A typical town house in Rome cost 125,00 denarii (see http://www.the-colosseum.net/history/monete_en.htm and http://ancientcoinsforeducation.org/content/view/79/98/).
A town house would typically contain only an impluvium, not a piscina. If the Jailer from Acts made the same wage as a Roman Soldier, then he would not necessarily be able to afford a town house. So, let us say the Jailer was somehow able to afford a town house. This, again, would only contain an impluvium. Thus making a piscina present unlikely. So, there was no real way the Jailer and his family could have been immersed in water. Instead, we must understand ἐβαπτίσθη (ebaptisthē) to simply be referring to water being applied to the Jailer and his family. It is not immersion.
Now, one could argue that Lydia (Acts 16:11-15), being a seller of purple cloth, could afford a larger Roman home. And thus a piscina was present. And so one could say if the piscina was deep enough that immersion took place there. And that is fine. Immersion is an acceptable method of baptism, thus there is no problem with this. However, the Jailer and his family were not immersed this way as explained above. Therefore, both immersion and the simple application of water are both proper modes of baptism. It should be noted, however, that it was most likely that Lydia was baptized outside of her home by the river.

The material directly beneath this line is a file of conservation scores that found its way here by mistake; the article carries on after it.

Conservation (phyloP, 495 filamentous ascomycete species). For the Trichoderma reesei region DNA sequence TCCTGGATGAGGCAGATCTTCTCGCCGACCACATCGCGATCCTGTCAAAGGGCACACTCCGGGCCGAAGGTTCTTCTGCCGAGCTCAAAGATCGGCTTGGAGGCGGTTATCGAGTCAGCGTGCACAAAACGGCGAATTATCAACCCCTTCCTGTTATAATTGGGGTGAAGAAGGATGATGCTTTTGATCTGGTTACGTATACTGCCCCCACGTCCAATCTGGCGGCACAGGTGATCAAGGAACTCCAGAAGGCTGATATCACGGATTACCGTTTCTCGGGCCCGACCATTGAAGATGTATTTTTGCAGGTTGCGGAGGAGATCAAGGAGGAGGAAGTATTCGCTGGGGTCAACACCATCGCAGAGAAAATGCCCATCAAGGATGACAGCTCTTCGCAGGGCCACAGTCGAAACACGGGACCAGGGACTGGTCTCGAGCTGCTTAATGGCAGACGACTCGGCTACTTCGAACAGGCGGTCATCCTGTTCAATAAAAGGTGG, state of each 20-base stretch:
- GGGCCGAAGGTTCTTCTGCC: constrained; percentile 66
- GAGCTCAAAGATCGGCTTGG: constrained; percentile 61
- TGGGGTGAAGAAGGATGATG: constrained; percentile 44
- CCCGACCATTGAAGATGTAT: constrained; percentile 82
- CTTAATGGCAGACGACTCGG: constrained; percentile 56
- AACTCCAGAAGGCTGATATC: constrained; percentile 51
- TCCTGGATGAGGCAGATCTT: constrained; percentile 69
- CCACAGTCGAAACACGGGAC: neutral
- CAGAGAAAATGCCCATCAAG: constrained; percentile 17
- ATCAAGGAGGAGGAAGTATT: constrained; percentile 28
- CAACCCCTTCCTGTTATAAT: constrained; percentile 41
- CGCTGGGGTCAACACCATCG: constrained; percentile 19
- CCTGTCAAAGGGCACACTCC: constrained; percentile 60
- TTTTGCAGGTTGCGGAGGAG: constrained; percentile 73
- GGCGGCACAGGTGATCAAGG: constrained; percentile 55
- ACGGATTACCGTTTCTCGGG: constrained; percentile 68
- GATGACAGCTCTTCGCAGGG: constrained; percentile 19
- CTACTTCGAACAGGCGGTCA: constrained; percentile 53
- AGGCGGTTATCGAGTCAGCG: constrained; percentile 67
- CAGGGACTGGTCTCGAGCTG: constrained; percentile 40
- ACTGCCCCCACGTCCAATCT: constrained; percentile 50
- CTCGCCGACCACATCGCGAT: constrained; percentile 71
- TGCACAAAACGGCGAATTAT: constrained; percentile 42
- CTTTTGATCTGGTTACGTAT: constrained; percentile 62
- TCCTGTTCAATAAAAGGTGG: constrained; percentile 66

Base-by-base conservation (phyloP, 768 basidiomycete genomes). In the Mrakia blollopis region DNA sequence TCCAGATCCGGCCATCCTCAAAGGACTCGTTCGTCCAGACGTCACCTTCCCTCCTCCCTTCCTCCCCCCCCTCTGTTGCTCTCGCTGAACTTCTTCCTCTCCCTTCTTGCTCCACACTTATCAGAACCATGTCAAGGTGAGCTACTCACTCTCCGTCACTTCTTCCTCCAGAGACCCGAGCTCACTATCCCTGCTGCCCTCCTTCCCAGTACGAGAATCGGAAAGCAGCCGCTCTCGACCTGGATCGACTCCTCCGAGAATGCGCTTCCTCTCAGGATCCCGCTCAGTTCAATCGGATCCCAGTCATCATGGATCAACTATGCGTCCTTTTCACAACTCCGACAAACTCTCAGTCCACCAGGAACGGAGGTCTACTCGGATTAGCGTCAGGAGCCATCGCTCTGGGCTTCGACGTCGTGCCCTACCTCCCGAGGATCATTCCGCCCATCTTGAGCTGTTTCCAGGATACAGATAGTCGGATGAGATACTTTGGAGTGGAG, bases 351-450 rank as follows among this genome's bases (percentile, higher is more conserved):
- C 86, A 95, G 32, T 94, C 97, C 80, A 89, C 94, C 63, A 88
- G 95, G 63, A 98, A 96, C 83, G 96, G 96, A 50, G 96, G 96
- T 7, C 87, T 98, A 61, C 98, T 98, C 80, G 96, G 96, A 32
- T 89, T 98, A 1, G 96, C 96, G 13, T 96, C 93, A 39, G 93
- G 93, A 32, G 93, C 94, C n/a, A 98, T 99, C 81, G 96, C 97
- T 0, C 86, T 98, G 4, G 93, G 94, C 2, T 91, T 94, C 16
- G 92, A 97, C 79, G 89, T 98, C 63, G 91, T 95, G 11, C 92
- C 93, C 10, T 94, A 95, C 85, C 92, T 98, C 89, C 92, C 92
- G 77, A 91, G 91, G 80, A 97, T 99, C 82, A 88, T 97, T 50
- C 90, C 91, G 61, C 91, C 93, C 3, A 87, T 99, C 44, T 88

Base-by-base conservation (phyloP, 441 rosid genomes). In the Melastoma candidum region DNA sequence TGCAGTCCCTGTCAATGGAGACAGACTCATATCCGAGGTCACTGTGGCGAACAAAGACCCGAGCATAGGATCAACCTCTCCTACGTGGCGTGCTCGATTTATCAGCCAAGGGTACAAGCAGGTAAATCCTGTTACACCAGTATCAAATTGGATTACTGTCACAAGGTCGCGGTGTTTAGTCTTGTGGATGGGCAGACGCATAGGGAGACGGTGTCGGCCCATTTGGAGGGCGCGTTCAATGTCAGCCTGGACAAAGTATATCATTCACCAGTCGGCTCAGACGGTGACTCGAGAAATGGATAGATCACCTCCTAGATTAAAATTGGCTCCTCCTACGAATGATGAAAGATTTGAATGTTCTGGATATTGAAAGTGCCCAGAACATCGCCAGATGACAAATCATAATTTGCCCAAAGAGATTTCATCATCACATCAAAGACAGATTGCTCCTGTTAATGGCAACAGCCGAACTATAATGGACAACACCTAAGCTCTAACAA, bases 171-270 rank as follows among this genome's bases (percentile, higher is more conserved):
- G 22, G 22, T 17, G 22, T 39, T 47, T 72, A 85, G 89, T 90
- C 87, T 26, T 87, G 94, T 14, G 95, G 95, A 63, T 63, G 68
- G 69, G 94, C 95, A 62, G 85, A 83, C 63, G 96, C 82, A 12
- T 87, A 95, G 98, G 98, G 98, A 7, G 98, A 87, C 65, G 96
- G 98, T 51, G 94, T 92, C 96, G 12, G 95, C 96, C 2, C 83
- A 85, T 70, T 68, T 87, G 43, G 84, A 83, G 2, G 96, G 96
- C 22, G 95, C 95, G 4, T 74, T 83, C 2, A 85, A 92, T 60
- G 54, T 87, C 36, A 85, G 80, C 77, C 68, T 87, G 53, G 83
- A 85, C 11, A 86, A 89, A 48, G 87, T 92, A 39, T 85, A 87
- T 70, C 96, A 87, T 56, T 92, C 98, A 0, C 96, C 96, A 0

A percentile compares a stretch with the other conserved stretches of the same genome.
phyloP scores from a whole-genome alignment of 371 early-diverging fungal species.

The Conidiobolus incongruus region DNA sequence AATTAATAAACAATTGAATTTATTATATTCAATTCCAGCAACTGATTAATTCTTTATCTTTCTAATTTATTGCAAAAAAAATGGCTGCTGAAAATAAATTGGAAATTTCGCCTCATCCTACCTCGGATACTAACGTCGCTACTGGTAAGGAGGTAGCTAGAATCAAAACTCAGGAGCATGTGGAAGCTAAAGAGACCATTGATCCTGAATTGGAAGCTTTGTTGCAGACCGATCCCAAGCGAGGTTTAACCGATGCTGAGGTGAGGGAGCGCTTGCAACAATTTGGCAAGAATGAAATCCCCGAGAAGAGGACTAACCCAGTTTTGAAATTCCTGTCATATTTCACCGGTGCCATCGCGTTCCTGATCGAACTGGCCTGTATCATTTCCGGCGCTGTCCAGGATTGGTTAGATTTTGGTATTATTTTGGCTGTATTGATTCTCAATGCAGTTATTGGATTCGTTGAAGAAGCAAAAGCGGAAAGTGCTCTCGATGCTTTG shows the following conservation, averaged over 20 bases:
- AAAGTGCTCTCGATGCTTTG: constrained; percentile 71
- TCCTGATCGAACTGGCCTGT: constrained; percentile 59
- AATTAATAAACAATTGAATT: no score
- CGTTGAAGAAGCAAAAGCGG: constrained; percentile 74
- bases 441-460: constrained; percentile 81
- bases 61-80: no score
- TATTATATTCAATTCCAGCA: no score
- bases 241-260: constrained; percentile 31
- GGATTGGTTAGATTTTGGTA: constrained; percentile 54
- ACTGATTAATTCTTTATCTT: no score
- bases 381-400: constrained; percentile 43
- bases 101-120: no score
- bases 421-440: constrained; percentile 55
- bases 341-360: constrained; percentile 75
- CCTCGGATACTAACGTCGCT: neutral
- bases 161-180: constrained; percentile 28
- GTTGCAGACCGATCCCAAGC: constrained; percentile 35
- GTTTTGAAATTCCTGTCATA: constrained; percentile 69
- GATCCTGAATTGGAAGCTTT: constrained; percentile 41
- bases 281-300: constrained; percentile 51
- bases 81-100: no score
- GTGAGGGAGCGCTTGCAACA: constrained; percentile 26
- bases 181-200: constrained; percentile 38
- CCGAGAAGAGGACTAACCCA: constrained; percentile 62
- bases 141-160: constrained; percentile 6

This river is likely the Krenides River. A quick google image search reveals https://www.google.com/search?q=Krenides+River&source=lnms&tbm=isch&sa=X&ved=0ahUKEwjuh8_vlezOAhWIRyYKHZhzCMwQ_AUICSgC&biw=1280&bih=619#imgrc=_
This river is also called the Angista and the Gangites river. I have been unable to find any sources stating how deep the river is. However, in multiple sources it is called a stream in terms of size. This, along with the images, leads me to conclude the river is not deep enough for a full immersion, and would perhaps come up to the knee at most. So it is unlikely again that Lydia was immersed. And if her household was baptized with her while she was at the river, then they were also unlikely to have been immersed.
Now, before I continue, let us say for the sake of argument that Lydia and her family were immersed in the river. How? Let us say the river was much deeper in the time of Paul. This still does not explain the Jailer, who was not immersed due to lack of a water source. Therefore, it is unlikely that both the Jailer and Lydia were immersed. If Lydia was immersed, the Jailer still was not, and thus we must conclude that both methods of Baptism (immersion and any similar application of water) are permitted.
Finally, we move to the text of Jesus’ Baptism. People point to this text as a proof of immersion. First, we know Jesus was baptized in the Jordan. The site on the Jordan where the baptism took place is most likely Al-Maghtas. Historians also place Jesus’ Baptism between the years 25-28 AD. The Jordan ranges in depth from 3 feet to 10 feet. So, it is sufficiently deep enough to conduct immersion baptism.